I've been using Basecamp for 2 weeks for a small side project. Overall, it's a great piece of software that I'm really enjoying using. Compared to the generally horrible project management software experiences I've had over the last few years, Basecamp is a breath of fresh air.
However, there are some significant omissions and bugs I've encountered already in just my short time using it. I think this would be very limiting and frustrating if I were needing this software for a bigger team or critical project.
Here are a few limitations or issues I've encountered or wonder about for more complex teams:
- No tabs in the desktop client
- I literally use the desktop client and several tabs open in a browser just to manage a little project with 4 people using it.
- Editing to-do titles sometimes works with a single click. Other times, I have to open a menu and tap Edit. It's just really inconsistent.
- Editing a to-do title sometimes fails to sync across devices.
- Email is the default notification. There seems to be multiple places to disable this. I just want one place that says "never send me another f'ing email". My collaborators are getting annoyed because they thought they disabled this, but are still getting a few email notifications somehow
- No obvious way to sign into multiple accounts on the same app.
- I don't actually need this right now, but I can imagine absolutely needing it if I decide to launch my next product with this service.
My point here is not to rail on Basecamp. As I said, I'm generally quite happy with it and clearly 200K+ customers are as well. They just announced they have earned a quarter of a billion dollars since they released the first version. Their website shows that 5,379 customers signed up last week. Those are all astounding statistics for a bootstrapped startup with about 50 employees.
I've personally started 4 different "startups" (side projects really). 2 were complete busts. One made me a nice little chunk of change when I sold it to a major consumer electronics accessories manufacturer. The one I'm most proud of was my kids texting app that I never got enough traction on and had to abandon after several years of trying to make it a success.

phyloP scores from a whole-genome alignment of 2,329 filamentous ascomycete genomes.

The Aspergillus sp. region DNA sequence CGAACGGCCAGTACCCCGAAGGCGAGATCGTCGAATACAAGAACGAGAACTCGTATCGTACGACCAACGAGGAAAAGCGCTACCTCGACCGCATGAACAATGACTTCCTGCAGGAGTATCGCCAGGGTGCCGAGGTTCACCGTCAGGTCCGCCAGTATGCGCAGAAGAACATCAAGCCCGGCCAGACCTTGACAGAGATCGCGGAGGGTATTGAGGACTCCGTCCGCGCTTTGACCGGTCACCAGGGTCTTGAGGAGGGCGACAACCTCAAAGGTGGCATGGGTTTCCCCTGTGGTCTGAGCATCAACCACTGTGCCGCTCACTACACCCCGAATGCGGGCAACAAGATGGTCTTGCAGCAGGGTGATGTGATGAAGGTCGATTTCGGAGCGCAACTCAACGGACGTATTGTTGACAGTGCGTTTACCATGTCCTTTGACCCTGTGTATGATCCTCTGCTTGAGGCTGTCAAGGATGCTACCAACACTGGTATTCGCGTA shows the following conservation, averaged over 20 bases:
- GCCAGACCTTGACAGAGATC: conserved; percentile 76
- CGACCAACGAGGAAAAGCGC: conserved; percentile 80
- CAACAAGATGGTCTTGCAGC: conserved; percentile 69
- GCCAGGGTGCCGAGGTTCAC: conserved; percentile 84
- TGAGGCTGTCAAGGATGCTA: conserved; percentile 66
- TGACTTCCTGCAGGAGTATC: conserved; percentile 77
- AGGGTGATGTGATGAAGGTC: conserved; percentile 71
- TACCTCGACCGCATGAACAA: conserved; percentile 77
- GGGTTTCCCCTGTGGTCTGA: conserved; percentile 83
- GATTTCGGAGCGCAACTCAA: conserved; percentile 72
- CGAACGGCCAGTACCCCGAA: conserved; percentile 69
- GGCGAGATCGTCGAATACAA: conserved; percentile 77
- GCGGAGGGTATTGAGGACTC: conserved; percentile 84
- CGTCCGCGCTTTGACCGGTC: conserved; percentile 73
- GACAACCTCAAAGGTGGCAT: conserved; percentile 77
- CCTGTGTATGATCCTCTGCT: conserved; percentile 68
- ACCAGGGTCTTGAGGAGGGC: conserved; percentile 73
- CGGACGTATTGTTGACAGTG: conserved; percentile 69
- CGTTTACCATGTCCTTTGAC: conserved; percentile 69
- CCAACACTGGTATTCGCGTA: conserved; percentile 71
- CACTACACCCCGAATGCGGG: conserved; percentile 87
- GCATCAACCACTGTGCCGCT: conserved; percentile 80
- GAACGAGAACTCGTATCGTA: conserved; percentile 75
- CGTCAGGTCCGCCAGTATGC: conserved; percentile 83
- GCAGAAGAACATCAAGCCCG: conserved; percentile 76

With all of these projects, I labored intensely for months (and almost a year in one case) before I ever shipped the product. I was so sure it had to be perfect. I was sure it needed every feature I imagined someone ever wanting. There could be no bugs! It had to be polished. I had to make the right impression for the very first customer or it would fail miserably. I was too embarassed to let anyone see any iteration that wasn't "just right".
In reality, despite my goals, none of the projects were perfect. There were bugs. There were features I added that no one wanted and features people insisted on that I never could have imagined.
So what's my point?
To point out to you that a product that costs almost $100 per month has bugs and missing features - yet LOTS of people love it and rave about it.
To point out that getting something useful into your first customers hands is more important than getting something "perfect" into NO customers hands.
If you're developing a product, meet some bare mininum usefulness test, and SHIP IT. Get some feedback, iterate, and ship again.
Stop trying to create the Mona Lisa and instead just ship a Lisa Simpson. Otherwise, save yourself the trouble and go play some golf or something.